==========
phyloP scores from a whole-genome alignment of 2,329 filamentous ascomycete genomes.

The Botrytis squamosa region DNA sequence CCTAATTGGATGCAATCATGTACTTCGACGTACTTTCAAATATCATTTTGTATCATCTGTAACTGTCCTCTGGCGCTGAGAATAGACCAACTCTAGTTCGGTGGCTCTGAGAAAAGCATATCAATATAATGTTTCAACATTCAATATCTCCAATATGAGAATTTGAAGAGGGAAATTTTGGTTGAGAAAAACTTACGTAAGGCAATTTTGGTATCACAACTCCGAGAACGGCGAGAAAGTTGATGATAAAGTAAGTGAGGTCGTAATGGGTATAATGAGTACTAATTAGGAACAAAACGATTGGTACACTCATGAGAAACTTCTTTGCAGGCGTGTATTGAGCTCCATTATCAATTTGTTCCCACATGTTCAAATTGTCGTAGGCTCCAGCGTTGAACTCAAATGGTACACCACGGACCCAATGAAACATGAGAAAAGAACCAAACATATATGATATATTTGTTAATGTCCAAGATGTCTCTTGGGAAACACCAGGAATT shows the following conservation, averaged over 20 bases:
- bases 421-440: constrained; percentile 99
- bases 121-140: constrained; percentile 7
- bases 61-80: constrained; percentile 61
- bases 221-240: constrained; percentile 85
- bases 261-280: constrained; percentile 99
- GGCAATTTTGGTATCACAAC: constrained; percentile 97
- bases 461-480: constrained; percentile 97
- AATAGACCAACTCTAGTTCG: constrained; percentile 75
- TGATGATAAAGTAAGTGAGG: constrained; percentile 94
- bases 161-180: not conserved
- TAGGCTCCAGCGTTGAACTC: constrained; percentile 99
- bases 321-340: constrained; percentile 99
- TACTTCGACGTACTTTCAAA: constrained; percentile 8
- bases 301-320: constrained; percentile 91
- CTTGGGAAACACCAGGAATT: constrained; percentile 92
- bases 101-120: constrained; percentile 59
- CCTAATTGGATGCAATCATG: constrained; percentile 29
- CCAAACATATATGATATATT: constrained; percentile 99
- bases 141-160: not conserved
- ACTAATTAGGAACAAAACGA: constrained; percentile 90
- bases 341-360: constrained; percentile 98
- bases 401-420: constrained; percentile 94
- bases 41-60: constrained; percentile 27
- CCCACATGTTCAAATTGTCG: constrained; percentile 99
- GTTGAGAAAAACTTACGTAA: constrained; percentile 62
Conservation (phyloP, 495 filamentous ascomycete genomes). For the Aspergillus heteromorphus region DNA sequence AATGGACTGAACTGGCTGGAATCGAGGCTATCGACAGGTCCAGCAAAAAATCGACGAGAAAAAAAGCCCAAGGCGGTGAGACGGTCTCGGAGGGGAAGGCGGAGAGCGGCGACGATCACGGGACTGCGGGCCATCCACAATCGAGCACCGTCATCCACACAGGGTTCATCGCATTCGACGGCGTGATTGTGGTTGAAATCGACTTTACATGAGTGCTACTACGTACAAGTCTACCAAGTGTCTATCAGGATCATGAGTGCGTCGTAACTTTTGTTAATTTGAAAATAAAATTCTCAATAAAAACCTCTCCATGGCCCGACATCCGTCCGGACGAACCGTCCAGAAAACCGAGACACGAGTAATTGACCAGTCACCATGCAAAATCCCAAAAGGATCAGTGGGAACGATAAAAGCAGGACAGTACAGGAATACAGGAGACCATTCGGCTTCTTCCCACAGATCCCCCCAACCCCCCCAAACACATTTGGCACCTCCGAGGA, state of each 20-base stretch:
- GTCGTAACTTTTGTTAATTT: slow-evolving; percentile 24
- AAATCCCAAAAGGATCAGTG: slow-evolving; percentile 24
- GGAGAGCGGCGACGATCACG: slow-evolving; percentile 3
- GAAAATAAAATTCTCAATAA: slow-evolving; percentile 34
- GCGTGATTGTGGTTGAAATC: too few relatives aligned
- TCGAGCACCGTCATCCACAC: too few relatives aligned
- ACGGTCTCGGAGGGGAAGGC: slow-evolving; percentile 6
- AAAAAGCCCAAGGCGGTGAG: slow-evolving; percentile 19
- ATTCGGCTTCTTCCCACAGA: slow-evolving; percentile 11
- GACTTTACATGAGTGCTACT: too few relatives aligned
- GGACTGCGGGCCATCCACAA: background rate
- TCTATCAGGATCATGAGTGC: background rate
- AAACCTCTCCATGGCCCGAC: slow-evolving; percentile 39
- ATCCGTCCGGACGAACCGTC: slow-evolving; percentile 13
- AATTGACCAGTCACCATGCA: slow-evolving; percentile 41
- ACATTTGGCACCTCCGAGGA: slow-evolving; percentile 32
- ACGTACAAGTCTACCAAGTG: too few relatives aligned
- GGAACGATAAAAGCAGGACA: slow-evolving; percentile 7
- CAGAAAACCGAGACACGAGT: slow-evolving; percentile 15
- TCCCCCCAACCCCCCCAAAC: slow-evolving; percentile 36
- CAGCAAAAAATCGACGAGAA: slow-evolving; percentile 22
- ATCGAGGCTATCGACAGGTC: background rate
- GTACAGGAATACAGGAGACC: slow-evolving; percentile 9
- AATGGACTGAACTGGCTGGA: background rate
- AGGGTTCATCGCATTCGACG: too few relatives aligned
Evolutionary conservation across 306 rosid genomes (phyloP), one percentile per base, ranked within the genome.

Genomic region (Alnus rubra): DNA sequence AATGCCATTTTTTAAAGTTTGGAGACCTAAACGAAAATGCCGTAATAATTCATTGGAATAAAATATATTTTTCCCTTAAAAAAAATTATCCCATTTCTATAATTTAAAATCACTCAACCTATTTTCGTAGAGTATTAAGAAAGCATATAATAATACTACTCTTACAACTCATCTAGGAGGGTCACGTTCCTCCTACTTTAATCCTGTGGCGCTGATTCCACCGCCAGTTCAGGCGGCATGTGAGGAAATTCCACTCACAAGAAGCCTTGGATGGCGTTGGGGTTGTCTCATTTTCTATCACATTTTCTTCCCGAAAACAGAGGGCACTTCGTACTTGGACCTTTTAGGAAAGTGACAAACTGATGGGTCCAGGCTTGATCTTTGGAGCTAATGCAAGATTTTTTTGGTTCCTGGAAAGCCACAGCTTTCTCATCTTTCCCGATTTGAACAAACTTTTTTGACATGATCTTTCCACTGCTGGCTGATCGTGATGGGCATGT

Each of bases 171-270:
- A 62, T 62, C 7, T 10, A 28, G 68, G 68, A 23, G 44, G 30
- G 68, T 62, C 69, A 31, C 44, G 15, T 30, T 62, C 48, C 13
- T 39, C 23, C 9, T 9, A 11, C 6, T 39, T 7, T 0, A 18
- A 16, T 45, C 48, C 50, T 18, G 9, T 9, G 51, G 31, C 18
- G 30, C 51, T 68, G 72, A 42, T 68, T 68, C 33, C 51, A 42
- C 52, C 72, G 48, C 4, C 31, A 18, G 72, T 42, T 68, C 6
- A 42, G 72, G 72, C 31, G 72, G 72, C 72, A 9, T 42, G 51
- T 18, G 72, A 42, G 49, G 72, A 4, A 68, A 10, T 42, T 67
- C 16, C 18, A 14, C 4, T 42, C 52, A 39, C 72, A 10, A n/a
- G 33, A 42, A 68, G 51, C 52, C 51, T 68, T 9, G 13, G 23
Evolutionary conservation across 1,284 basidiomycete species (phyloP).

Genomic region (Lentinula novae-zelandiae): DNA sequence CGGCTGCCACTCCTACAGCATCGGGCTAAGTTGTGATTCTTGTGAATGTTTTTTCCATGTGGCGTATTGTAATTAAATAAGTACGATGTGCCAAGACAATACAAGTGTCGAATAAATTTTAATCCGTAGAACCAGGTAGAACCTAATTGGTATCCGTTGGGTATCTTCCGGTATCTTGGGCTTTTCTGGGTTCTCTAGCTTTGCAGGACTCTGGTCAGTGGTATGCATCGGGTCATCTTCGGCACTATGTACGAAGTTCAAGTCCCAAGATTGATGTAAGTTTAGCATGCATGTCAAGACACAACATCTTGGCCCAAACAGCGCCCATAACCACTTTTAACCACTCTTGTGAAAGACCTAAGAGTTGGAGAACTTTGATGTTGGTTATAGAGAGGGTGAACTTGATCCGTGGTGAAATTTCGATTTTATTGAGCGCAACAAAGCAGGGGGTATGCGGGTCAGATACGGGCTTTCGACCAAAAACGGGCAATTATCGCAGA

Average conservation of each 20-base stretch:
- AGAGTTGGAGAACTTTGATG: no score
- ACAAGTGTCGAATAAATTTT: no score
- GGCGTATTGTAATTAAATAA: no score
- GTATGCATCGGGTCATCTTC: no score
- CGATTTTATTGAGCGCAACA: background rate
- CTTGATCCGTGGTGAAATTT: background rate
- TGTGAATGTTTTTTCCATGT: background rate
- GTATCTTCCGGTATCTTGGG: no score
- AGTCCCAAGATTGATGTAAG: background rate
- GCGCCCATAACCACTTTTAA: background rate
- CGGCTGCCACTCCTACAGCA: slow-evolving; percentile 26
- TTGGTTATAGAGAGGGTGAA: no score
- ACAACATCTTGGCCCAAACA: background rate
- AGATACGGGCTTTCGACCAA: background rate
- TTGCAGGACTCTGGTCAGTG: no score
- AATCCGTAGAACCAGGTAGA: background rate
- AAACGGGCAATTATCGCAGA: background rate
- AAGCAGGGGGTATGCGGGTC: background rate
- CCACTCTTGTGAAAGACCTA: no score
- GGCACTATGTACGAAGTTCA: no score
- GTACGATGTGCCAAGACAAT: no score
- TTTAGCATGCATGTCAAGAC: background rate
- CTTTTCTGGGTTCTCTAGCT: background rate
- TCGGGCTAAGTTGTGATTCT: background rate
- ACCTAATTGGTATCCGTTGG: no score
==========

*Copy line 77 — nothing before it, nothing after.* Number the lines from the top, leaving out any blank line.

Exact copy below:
- GTATCTTCCGGTATCTTGGG: no score